Wednesday, January 19, 2011

Lucien and Julian, Part 2: Class, Race, Sex, Community, and The Alleged Enemies With Relatively Little Institutional Power
image is from the dialog project dot net, here
Please see *here* for Part 1. Below is Part 2. 
Posted and significantly revised on 19 January 2011 ECD.

Julian: Would you like some tea, or maybe some juice?

Lucien: What kind of juice do you have?

Julian: I've got some organic peach juice [checking the fridge], and...

Lucien: I'll try that. Sounds delicious.

Julian: It is! Coming right up. [Gets two glasses, pours the juice, sets them down on something that functions as a coffee table, by the couch where there they are sitting, one at each end, with legs pulled up, soon holding the glasses and beginning the conversation.]

Lucien: Have you been online much since we last met?

Julian: I have, and it's getting more and more bleak out there in cyberland, honestly. Discouraging.

Lucien: What, besides most of the world's news except maybe what's going on in Tunisia?

Julian: I am eager to see what happens in Tunisia and in Haiti. We won't be getting any of the story of the revolution in Tunisia, because it doesn't fit the dominant U.S.'s global story of needing to invade everywhere to protect the world from democracy. In Tunisia they are manifesting democracy--without U.S. intervention! Can you imagine? It would call into question what U.S. military intervention has to do with 'democracy' if the media focused on the news there as much, say, as it focuses on fake news stories about potential threats coming out of countries it has every intention to invade. There are no "evil Fundamentalist Muslims" in charge of revolution in Tunisia to be concerned about. And the U.S. dominant media will never report on the evil fundamentalist corporate Christian conservatives in the U.S. and the genocide being committing here--by the values, policies, and practices of white conservatives and white liberals. So that's part of what is discouraging me: how does it happen that the U.S. media--and therefore its people--ignore genocide happening in our own country? [Pause.] But more power to the people of Tunisia--the women, the poor, the farmers, the activists.

But what's also discouraging is a kind of discourse that I've noticed is status quo in the West for many blogs: it holds a value for outright hostility, and the hostility, for the most part, is directed by people with privilege against people without it; or, in the second most popular expression of hostility: it is directed in very adversarial ways towards people one doesn't have much privilege or power over, but also against people who are not the people in charge of one's own oppression, structurally and socially speaking. So this is the derision that goes from people in one oppressed group to another. You'd think no one had ever heard of Flo Kennedy and "horizontal hostility".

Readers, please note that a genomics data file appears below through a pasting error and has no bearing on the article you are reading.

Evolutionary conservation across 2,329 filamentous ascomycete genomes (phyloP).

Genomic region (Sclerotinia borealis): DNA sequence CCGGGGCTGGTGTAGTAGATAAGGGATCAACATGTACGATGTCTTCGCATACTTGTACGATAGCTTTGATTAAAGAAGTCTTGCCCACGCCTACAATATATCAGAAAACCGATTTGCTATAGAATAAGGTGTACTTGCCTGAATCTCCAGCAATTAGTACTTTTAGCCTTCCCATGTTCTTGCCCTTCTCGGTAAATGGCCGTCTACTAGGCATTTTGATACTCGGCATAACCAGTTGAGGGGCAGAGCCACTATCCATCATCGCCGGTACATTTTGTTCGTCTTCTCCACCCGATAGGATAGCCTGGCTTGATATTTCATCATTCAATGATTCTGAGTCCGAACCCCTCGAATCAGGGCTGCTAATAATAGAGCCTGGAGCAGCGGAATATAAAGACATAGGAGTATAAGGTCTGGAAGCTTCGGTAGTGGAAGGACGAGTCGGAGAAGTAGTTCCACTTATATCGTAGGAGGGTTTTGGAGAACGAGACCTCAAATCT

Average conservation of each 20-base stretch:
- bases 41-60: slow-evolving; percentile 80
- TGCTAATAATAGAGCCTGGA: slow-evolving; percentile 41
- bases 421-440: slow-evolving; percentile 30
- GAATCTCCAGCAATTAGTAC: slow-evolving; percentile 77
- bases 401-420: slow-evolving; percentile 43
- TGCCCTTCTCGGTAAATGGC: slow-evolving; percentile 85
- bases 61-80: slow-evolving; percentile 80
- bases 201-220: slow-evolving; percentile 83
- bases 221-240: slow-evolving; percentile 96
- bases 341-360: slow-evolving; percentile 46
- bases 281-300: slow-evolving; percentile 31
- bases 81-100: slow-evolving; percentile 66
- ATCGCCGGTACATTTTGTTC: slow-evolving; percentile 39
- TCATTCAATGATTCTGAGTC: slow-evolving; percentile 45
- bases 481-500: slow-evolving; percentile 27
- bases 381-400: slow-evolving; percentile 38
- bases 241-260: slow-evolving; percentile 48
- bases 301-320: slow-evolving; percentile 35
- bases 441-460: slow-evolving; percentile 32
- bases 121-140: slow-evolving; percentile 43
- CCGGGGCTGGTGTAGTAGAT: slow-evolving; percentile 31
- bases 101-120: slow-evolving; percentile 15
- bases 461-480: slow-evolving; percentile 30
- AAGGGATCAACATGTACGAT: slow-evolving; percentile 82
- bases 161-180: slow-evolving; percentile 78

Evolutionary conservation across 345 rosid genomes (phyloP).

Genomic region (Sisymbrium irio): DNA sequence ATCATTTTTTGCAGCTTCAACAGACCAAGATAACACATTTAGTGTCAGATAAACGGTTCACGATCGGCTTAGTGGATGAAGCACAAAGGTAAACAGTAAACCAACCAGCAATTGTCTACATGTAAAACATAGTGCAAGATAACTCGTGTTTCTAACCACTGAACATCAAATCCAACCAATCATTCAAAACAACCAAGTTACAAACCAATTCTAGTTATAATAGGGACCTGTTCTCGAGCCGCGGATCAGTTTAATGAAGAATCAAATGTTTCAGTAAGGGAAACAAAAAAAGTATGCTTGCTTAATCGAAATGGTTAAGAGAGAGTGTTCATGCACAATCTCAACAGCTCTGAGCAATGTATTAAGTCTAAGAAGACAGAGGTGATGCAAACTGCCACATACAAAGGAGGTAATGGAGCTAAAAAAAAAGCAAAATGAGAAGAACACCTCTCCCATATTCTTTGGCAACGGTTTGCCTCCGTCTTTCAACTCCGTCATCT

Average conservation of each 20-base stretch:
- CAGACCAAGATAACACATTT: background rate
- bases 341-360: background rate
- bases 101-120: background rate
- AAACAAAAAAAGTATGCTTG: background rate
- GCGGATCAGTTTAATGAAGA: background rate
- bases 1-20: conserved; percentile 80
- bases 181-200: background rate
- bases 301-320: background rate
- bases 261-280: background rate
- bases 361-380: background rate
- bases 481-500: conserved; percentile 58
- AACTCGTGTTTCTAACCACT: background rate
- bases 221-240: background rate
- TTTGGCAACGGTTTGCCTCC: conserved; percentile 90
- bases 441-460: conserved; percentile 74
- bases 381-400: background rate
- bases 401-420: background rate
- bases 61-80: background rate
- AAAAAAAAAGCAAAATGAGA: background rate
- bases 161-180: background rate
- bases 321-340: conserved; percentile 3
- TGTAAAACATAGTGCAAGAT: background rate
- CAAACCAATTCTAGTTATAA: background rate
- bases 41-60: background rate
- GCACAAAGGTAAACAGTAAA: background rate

Lucien: Who? [Smiles.]

Julian: Not funny. [Doesn't smile.]

Lucien. You know I'm kidding. You ARE down, aren't you! What's different about the way people are treating each other online? Hasn't discourse been either in the toilet or like a bar-brawl for many years?

Julian: I've been thinking about it because someone once reminded me that the way to engage about difficult co-triggering issues is to build friendship, to build connection, and make sure there's a fundamental level of respect and mutual regard before even "going there" about what might be difficult to talk about. It's an interpersonal, not an institutional model, to be sure, but what I'm talking about is what's going on in an interpersonal space, albeit inside a form of communication developed by and for white men, primarily as a pornography-delivery service, truth be told.

Flo was so right on about the fact that it is easier for people to deliver hatred, disrespect, hostility, aggression, and insult to people who are within our own group of oppressed people than it is to direct it up at those who oppress us. And the non-oppressed, in any given hierarchy, don't really do the kind of damage to one another that oppressed people do to one another.

Lucien: Given some of your posts lately, let me guess what you're most distressed about currently: tensions and insults between non-radical trans folks and cisgender radical lesbian feminists.

Julian: Yup. But... I just came across this other white male blogger who is pro-radical lesbian feminist. His views, to me, so far, seem very, very white. He's cisgender, in a het relationship, had some connections to what he calls GBT community for a while, noting that there was never much value or prioritisation of lesbian issues--I agree with that, by the way. But, as someone who is now in a het relationship, and with middle class privileges, he goes on and on about how trans community is one thing, as if trans people have even existed in community or had only one politic--it has especially never been primarily white or middle class. It seems to me like he's assuming the same about lesbians--at least that lesbian = white. I get why some women of color hold that view--"lesbian" is a particularly euro/anglo term. But lesbian and woman-centered politics, values, and practices have always been diverse, and there's sometimes an assumption that, for example, white lesbian women over the last forty years have all been radical feminist, which is very far from the truth.